So what was a girl to do? Make up her own primal-friendly, authentic marshmallow-tasting, springy, spongy marshmallow recipe.

Then add pumpkin spice to it.

And then dark chocolate.

Yep. I did it. Paleo Dark-Chocolate Dunked, Pumpkin Spice Marshmallows.

Excuse me a minute while I go stuff my face. (Oh wait…I already did.)

If there is one thing from this blog that you make, make these. Not only are they delicious, but they are impressive.


Instead of honey, I used coconut sugar, which still gives the marshmallows their typical marshmallow-ey sweetness. High-quality beef gelatin is also a must, and even though it is pricey, a bag of it will likely last you at least a year, if not more. Unfortunately (Or maybe not-so-unfortunately), it is also essential that you have a high-powered electric mixer or stand mixer to make these, because whipping them at a high speed is the only way to get them to fluff up to the correct texture. (Trust me, I broke one of the bowls trying to whip them without a mixer.)  Once you get all that out of the way, the hardest part of making these sweet squares of goodness is waiting long enough to let the marshmallows set before you dig into them.

paleo chocolate dunked pumpkin spice marshmallows

  • 1 cup water, divided
  • ¾ cup coconut sugar
  • 1 tsp. vanilla
  • 1 tsp. primal pumpkin spice blend
  • 3 tbsp. powdered beef gelatin
  • 3.5 oz. dark chocolate (I like 85% dark)
  • Tapioca Starch for dusting
  1. In a large bowl, mix all powdered beef gelatin with ½ cup water. Let set for at least 10 minutes to soften.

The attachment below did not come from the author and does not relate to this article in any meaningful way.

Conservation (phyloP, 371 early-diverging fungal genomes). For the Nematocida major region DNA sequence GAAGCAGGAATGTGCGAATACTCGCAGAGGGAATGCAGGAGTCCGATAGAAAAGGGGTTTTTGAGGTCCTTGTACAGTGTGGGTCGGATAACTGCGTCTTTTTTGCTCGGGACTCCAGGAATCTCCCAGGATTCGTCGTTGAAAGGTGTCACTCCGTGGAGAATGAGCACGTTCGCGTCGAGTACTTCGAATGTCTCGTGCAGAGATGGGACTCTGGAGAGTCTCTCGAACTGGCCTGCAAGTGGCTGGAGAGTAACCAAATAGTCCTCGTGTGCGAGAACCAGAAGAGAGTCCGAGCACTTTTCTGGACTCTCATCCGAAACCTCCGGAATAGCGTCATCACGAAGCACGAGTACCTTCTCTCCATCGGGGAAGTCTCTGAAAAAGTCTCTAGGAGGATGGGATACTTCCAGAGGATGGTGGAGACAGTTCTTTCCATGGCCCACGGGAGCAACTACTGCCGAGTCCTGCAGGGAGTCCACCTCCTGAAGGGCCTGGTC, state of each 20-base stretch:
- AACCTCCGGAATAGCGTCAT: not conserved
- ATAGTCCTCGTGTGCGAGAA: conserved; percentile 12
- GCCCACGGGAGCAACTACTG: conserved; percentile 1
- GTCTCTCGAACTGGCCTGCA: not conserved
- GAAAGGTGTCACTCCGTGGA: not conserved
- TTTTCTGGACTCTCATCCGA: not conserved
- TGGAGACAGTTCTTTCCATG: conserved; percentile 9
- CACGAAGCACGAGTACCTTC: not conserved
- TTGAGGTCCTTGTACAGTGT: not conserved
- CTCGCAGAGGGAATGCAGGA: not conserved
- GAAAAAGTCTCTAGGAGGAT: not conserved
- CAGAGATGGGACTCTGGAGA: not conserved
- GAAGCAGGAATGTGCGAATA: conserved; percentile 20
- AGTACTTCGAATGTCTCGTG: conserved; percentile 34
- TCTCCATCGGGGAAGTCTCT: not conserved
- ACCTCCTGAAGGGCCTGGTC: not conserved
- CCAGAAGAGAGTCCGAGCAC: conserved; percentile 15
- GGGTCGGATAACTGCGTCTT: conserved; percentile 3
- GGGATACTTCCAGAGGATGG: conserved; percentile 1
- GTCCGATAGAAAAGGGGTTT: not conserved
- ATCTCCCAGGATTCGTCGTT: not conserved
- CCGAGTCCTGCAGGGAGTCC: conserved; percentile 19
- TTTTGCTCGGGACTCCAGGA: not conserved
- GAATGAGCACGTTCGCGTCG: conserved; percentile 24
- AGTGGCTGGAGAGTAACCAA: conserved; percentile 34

2. In an 8x8 baking pan, line  with parchment paper. Dust bottoms and sides with a small amount of tapioca starch. Set aside.
  3. In a saucepan, combine remaining water, vanilla, pumpkin spice, and coconut sugar. Stir and then bring to a medium simmer, then immediately reduce heat so mixture has only occasional bubbles. Let heat for approximately 10 minutes longer, until mixture is thoroughly heated and all coconut sugar has dissolved. Mixture will be a dark amber color.
  4. Add ¼ saucepan mixture to bowl with softened gelatin. Turn on mixer and beat on medium-high heat for 3 minutes. Add second ¼ of saucepan mixture and continue to beat on medium-high heat. Repeat process until all saucepan mixture is used.
  5. Once all of saucepan mixture has been added into the mixer bowl, increase mixer to high speed (setting #8 on a Kitchenaid stand mixer) and beat for about 3 minutes, then on highest speed (Setting #10 on a Kitchenaid Stand Mixer) for about 4-5 minutes more. Marshmallows will be done when they have the viscosity of marshmallow fluff. Be careful not to over mix, as they will become too springy and difficult to handle.
  6. Using a spatula, pour the marshmallows into your prepared baking pan and gently shake until they are level. Dust the top once more with tapioca starch, and then place another strip of parchment paper over the top of the marshmallows for evenness and protection.
  7. Store pan of marshmallows in a cool, dry spot for approximately 4-6 hours, or even overnight, to let set.
  8. Once set, remove top strip of parchment paper, and lift marshmallows out of pan by pulling out the parchment paper. Cut marshmallows into evenly sized squares.
  9. In a small bowl, melt chocolate in the microwave in 10 second intervals, stirring in between to avoid scalding or burning. (You could also use a double boiler to melt the chocolate, if that is your preference.)
  10. Once chocolate is completely melted, dip each marshmallow square in chocolate briefly, so there is chocolate on about 1/3 of the marshmallow, then place on parchment paper on a baking sheet.
  11. Once all marshmallow squares have been dipped, set aside at let chocolate cool until hardened. Enjoy immediately or store in an airtight container in a cool place.